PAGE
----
Backgrounder - CDC recommendations: N95 extended use, decontamination and reuse


Extended use and reuse

There is a major shortage of N95 respirators as a result of the COVID-19 pandemic. The US Centers for Disease Prevention and Control (CDC) provides guidelines for extended use and limited reuse of N95. The guidelines recommend a combination of approaches to conserve supplies while safeguarding health care workers in such circumstances. These existing guidelines recommend that health care institutions:

  • Minimize the number of individuals who need to use respiratory protection through the preferential use of engineering and administrative controls;
  • Use alternatives to N95 respirators (e.g., other classes of filtering facepiece respirators, elastomeric half-mask and full facepiece air purifying respirators, powered air purifying respirators) where feasible;
  • Implement practices allowing extended use and/or limited reuse of N95 respirators, when acceptable; and
  • Prioritize the use of N95 respirators for those personnel at the highest risk of contracting or experiencing complications of infection.

More detail regarding the third item, extended use and/or limited reuse of N95 respirators:

Extended use refers to the practice of wearing the same N95 respirator for repeated close contact encounters with several patients, without removing the respirator between patient encounters. Extended use may be implemented when multiple patients are infected with COVID-19 and patients are placed together in dedicated waiting rooms or hospital wards. Extended use has been recommended as an option for conserving respirators during previous respiratory pathogen outbreaks and pandemics.

Extended use is favored over reuse because it is expected to involve less touching of the respirator and therefore less risk of contact transmission. A key consideration for safe extended use, for several hours, is that the respirator must maintain its fit and function.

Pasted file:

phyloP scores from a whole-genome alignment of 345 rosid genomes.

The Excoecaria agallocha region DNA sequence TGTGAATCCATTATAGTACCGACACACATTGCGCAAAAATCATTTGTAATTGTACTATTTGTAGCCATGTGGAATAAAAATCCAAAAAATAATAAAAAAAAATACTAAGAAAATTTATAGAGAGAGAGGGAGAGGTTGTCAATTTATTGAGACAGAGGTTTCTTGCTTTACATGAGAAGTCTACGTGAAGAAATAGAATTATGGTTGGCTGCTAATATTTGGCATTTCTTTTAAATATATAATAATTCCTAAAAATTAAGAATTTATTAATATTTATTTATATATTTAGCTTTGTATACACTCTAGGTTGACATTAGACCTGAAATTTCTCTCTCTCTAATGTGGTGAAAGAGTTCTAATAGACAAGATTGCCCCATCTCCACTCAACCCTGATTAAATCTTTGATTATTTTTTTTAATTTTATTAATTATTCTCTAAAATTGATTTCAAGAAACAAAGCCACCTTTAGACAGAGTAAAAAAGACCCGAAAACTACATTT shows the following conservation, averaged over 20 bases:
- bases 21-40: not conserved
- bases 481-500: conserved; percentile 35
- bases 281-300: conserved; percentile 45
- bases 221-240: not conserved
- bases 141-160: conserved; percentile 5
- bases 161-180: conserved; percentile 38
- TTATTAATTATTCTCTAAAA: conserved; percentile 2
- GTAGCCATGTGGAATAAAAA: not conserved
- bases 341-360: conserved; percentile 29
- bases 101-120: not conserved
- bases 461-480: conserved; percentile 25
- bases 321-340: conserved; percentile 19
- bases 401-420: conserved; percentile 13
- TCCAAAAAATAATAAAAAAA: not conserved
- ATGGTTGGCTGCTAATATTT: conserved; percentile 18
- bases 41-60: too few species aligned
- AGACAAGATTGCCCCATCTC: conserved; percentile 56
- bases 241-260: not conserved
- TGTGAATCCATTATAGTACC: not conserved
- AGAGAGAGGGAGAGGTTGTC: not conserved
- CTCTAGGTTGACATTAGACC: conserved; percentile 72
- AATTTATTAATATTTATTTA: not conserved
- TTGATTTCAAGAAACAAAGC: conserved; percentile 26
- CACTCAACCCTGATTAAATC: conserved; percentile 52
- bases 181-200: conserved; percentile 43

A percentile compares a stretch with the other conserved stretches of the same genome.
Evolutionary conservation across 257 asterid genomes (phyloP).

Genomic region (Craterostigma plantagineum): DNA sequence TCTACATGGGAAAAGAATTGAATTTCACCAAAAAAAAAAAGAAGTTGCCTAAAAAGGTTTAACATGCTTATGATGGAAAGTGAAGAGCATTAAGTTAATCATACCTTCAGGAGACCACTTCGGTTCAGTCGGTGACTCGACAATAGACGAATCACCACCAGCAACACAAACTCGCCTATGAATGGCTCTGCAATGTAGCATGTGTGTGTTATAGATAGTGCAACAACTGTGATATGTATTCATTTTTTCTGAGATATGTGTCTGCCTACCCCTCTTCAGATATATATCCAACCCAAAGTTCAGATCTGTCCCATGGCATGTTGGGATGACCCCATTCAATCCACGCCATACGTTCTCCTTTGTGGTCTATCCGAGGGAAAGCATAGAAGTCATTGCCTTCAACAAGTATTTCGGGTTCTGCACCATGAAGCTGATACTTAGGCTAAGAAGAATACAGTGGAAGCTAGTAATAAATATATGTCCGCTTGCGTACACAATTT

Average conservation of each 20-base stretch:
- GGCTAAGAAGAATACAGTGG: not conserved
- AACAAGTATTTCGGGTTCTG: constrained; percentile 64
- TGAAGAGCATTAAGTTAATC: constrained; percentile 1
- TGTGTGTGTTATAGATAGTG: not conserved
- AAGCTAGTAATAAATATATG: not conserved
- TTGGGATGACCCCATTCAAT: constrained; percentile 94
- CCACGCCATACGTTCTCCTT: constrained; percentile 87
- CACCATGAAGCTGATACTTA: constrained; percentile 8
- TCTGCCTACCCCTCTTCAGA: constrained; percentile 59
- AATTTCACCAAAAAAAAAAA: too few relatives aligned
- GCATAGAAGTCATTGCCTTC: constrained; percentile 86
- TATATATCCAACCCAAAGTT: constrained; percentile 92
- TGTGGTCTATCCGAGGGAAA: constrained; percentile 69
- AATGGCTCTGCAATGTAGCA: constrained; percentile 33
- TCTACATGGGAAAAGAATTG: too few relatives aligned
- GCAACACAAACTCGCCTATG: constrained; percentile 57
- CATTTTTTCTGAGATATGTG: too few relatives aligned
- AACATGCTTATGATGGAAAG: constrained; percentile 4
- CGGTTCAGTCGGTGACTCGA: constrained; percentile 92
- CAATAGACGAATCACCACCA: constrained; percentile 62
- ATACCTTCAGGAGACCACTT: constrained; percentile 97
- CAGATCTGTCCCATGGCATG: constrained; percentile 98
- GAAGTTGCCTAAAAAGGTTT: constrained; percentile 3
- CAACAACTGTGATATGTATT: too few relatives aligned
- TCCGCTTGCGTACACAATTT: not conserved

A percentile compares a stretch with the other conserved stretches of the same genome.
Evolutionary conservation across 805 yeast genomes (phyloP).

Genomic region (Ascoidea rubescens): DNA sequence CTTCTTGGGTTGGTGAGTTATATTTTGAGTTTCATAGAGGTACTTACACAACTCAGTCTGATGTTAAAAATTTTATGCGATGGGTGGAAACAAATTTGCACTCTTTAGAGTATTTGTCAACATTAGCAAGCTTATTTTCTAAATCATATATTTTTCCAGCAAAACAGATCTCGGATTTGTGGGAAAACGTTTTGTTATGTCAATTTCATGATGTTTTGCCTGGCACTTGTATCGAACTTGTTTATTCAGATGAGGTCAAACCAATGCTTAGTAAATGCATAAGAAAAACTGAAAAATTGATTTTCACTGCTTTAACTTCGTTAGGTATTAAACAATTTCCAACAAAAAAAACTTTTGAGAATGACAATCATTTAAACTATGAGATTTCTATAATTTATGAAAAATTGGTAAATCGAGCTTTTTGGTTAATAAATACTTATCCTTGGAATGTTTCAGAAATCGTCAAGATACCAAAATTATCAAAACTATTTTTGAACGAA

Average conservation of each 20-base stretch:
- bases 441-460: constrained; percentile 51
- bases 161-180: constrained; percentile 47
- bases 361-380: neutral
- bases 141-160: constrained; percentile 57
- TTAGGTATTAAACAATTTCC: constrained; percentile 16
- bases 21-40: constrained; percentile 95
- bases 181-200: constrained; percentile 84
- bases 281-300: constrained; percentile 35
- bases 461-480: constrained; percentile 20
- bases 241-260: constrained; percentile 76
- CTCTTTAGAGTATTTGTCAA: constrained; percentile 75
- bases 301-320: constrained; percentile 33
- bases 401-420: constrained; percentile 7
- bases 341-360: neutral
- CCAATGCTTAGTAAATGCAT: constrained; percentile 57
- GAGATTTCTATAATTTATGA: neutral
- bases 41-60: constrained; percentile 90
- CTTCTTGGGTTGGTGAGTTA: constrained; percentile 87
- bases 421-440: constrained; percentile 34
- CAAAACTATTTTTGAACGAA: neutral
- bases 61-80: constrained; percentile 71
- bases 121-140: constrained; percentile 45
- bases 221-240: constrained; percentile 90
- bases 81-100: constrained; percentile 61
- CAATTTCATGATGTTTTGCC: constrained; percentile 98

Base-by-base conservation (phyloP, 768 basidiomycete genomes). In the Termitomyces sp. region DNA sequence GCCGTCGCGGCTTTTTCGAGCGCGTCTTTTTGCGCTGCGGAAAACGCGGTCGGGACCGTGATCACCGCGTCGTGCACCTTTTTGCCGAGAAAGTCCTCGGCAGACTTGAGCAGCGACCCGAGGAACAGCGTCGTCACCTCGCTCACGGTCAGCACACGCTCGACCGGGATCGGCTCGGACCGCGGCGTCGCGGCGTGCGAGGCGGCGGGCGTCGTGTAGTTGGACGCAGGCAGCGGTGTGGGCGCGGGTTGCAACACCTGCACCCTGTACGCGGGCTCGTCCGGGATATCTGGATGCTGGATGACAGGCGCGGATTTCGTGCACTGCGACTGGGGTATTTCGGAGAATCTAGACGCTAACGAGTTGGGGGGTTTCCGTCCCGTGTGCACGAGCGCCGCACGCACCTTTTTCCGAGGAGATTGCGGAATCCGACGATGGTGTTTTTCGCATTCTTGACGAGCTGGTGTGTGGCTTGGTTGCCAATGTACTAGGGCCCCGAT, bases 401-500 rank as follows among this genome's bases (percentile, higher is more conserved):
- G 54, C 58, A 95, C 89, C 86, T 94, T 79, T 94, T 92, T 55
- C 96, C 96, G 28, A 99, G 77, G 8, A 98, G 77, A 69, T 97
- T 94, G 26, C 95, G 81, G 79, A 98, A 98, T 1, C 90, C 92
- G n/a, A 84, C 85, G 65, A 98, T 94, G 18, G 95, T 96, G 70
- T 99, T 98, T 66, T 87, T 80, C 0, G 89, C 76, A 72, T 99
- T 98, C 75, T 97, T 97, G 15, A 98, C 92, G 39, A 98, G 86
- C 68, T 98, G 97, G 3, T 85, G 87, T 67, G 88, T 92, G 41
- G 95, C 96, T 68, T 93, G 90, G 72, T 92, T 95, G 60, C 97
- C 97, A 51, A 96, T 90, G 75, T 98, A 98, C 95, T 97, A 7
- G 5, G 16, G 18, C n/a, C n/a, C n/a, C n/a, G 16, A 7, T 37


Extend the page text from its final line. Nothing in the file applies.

Healthcare facilities should develop clearly written procedures to advise staff to take the following steps to reduce contact transmission after donning:

  • Discard N95 respirators following use during aerosol generating procedures.
  • Discard N95 respirators contaminated with blood, respiratory or nasal secretions, or other bodily fluids from patients.
  • Discard N95 respirators following close contact with, or exit from, the care area of any patient co-infected with an infectious disease requiring contact precautions.
  • Consider use of a cleanable face shield (preferred) over an N95 respirator and/or other steps (e.g., masking patients, use of engineering controls) to reduce surface contamination.
  • Perform hand hygiene with soap and water or an alcohol-based hand sanitizer before and after touching or adjusting the respirator (if necessary for comfort or to maintain fit).

Extended use alone is unlikely to degrade respiratory protection. However, healthcare facilities should develop clearly written procedures to advise staff to:

  • Discard any respirator that is obviously damaged or becomes hard to breathe through.

Reuse refers to the practice of using the same N95 respirator for multiple encounters with patients but removing it (‘doffing’) after each encounter. The respirator is stored in between encounters to be put on again (‘donned’) prior to the next encounter with a patient. For pathogens in which contact transmission (e.g., fomites) is not a concern, non-emergency reuse has been practiced for decades. Even when N95 respirator reuse is practiced or recommended, restrictions are in place which limit the number of times the same FFR is reused. Limited reuse has been recommended and widely used as an option for conserving respirators during previous respiratory pathogen outbreaks and pandemics.

Healthcare facilities should develop clearly written procedures to advise staff to take the following steps to reduce contact transmission:

  • All the steps listed above to reduce contact transmission for extended use are also important for reuse.
  • Hang used respirators in a designated storage area or keep them in a clean, breathable container such as a paper bag between uses. To minimize potential cross-contamination, store respirators so that they do not touch each other and the person using the respirator is clearly identified. Storage containers should be disposed of or cleaned regularly.
  • Avoid touching the inside of the respirator. If inadvertent contact is made with the inside of the respirator, discard the respirator and perform hand hygiene as described above.